Even President Joe Biden acknowledged the party’s messaging problems.
“Build back better,” which was the favored message of the White House — and many congressional Democrats during Biden’s first year in office — has fallen out of favor, as the eponymous bill that was to include much of the President’s domestic agenda now appears moribund.
The simple fact is that Democrats are nowhere when it comes to landing on a message they can bring to persuadable voters this fall.
The political reality — over decades of elections — is that the onus falls on the party in power to make the case for why they should stay in power. Voters tend not to expect a detailed plan of action from the minority party, usually casting votes for them based solely on a desire to see someone else in charge.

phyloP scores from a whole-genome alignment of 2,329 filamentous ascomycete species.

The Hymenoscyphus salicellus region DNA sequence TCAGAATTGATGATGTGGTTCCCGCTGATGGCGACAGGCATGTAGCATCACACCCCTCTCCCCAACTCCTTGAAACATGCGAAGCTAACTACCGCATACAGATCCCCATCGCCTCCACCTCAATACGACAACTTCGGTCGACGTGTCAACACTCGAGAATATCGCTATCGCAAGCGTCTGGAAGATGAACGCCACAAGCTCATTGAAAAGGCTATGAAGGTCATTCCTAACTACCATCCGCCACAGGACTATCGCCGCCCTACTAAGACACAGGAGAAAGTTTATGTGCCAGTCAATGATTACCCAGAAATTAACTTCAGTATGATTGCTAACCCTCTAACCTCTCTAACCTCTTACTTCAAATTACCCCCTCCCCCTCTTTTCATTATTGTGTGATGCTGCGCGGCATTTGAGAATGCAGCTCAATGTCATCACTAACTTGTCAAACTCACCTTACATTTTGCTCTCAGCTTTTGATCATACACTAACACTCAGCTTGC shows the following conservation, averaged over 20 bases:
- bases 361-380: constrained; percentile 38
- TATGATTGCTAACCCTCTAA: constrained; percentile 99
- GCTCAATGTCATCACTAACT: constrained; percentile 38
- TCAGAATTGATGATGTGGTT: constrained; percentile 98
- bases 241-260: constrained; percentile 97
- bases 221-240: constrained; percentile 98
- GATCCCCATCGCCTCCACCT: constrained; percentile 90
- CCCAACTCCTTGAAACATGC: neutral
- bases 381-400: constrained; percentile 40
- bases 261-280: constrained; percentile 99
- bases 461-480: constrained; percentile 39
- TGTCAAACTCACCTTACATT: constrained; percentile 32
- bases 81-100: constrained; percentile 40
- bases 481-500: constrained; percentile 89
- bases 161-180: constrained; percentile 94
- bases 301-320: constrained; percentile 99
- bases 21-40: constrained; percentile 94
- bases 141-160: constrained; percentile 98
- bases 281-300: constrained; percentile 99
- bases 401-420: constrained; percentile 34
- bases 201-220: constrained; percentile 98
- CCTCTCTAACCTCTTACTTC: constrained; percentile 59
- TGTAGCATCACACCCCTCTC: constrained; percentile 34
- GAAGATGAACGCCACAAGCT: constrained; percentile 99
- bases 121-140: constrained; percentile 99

And Democrats control not just the White House, but the Senate and House as well. Voters are not ignorant of this fact.
The Point: A message may not save Democrats, given the way the political winds are blowing at the moment and the historical trends that suggest major losses — particularly in the House. But without any message, they can surely kiss their majorities goodbye.